Why Fiscal Matters Morally Matter

I sometimes get a little concerned when I see good Christian people speak as if the only moral matters that we must hold our elected official’s feet to the fire over are things such as abortion and gay marriage.  While it is true that we as Christians have a moral obligation to make sure that our voice is correctly heard on these matters, I don’t understand why the ramifications of fiscal decisions in Congress are often frowned upon but left out of the moral argument.  For example, how many times did you hear a Christian say in 2012, “We have to make sure we vote our morals! No more abortion and no gay marriage!”  I’m mostly on board with that.  I say mostly because though I oppose the homosexual lifestyle (just as I oppose a heterosexual hedonistic lifestyle) I don’t believe that the job of the federal government is to regulate marriage.  But that’s another topic for another day.

Now in contrast, how many times did you hear a Christian say in 2012, “We have to make sure we vote our morals!  Spending deficits and tax increases are out of control!”  Imagine the funny looks and whispers you would get from many Christians for saying that.

One of the reasons that Christians would struggle with the latter comment is because we often like to decide for God what is most important.  “God cares about the slaughter of the unborn and traditional family values,” we say.  Well, of course he does, but do you serve a God that cares about those things but does not care about your finances?  Do you serve a God that puts a moral rating of about 9.9 on abortion and homosexual marriage, but only gives fiscal matters about a 2.3?  I cringe to think about the moral rating that many Christians believe that God gives the “War on Terror” but I need not stray too far off topic here.  I would doubt that a Just God is a big fan of the unjust searches and seizures and government practices that occur on a daily basis here in America, all in the name of “protection.”  But the moral rating for the “War on Terror” ~ through the roof!  We must vote our morals!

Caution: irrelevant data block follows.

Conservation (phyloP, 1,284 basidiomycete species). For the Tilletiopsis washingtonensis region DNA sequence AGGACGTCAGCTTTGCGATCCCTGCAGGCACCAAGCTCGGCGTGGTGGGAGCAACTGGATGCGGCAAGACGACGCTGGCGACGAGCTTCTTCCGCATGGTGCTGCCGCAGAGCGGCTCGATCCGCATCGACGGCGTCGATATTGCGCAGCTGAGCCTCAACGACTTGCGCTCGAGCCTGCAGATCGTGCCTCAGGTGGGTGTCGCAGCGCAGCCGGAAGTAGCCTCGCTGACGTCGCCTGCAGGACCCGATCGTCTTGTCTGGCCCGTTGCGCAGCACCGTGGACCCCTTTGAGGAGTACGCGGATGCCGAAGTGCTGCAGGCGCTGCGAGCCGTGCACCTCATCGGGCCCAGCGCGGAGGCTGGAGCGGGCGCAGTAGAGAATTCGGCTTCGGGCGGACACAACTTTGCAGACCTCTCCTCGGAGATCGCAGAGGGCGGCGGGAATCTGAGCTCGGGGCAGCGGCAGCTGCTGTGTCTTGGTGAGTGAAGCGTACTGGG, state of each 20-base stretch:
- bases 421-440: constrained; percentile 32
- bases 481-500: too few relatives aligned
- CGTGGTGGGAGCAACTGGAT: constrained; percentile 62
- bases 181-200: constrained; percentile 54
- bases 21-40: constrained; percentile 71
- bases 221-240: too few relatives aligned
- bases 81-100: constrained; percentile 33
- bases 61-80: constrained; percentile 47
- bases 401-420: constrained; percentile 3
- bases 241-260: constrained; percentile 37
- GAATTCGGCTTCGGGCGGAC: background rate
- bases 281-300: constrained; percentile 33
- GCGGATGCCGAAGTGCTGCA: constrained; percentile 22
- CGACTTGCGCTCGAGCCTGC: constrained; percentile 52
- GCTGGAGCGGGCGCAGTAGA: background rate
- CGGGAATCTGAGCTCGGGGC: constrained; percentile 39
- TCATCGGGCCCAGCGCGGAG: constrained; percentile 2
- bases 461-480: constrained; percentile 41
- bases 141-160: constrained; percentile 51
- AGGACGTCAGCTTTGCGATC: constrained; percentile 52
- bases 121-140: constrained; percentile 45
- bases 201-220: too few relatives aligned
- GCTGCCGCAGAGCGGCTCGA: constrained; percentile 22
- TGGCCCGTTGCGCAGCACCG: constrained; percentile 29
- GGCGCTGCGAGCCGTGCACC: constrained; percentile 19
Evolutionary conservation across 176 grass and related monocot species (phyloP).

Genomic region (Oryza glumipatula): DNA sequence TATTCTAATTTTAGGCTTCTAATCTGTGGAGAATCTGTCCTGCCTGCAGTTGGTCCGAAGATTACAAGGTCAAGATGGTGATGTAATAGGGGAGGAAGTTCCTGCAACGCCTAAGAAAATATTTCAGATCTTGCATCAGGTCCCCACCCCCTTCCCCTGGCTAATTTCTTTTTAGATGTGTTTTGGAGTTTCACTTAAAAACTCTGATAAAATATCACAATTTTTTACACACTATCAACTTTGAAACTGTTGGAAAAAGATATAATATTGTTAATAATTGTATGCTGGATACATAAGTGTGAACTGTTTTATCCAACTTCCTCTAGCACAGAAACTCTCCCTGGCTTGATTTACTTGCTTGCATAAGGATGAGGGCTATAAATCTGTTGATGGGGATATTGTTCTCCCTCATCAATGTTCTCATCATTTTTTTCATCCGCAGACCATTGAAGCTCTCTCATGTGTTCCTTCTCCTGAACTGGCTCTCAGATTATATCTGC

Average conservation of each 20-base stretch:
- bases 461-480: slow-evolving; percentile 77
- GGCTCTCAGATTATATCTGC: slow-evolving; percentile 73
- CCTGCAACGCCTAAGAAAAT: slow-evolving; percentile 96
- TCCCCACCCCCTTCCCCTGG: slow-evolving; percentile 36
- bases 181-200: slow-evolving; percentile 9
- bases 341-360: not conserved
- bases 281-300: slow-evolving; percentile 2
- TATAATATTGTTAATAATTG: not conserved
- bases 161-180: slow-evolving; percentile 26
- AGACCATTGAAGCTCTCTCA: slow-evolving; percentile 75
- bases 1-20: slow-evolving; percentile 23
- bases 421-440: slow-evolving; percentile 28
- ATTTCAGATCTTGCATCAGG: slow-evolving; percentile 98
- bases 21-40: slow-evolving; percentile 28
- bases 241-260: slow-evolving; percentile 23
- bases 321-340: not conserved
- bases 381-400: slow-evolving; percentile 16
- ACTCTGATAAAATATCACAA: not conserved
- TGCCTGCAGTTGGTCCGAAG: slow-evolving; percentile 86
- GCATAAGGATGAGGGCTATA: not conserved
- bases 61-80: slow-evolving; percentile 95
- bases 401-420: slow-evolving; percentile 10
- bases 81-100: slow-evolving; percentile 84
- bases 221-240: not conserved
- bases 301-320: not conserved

I’m straying….must get back on topic!

I want to give a few quick reasons why fiscal decisions in Congress morally matter, and why we must be just as concerned about them as any other moral decisions that are made.

1. God commands us to work

Genesis 2:15 says, “And the Lord God took the man, and put him into the garden of Eden, to dress it and to keep it.”  Work was a creation ordinance handed down by God to man.

Furthermore the Bible also says in II Thessalonians 3:10-11, “For even when we were with you, this we commanded you, that if any should not work, neither should he eat.  For we hear that there are some which walk among you disorderly, working not at all, but are busybodies.”

God expects a man/woman who is able to provide for his/her family by working.  The more irresponsible fiscal decisions that are made in Congress, the more difficult it becomes for some to carry out this mandate.  When unemployment rises, people lose their jobs, and often times they are unable to find work to provide for their families.  As a result, the government has created a welfare state in which people become dependent upon the State to provide for them.  As more and more people become dependent upon the State, the greater the shift of power tilts in favor of the State, which is exactly what they want in the first place.  Churches have failed to step up in place of the State to help the poor, and henceforth the local church is failing to carry out part of their mandate to provide for the needy.  Are you seeing the moral dilemma in all of this yet?  Now certainly we cannot blame all of this on the government, but as a result of their poor fiscal policies, and local churches failing to do their part, the issue of fiscal responsibility becomes every bit as moral as so many of the fundamental favorites.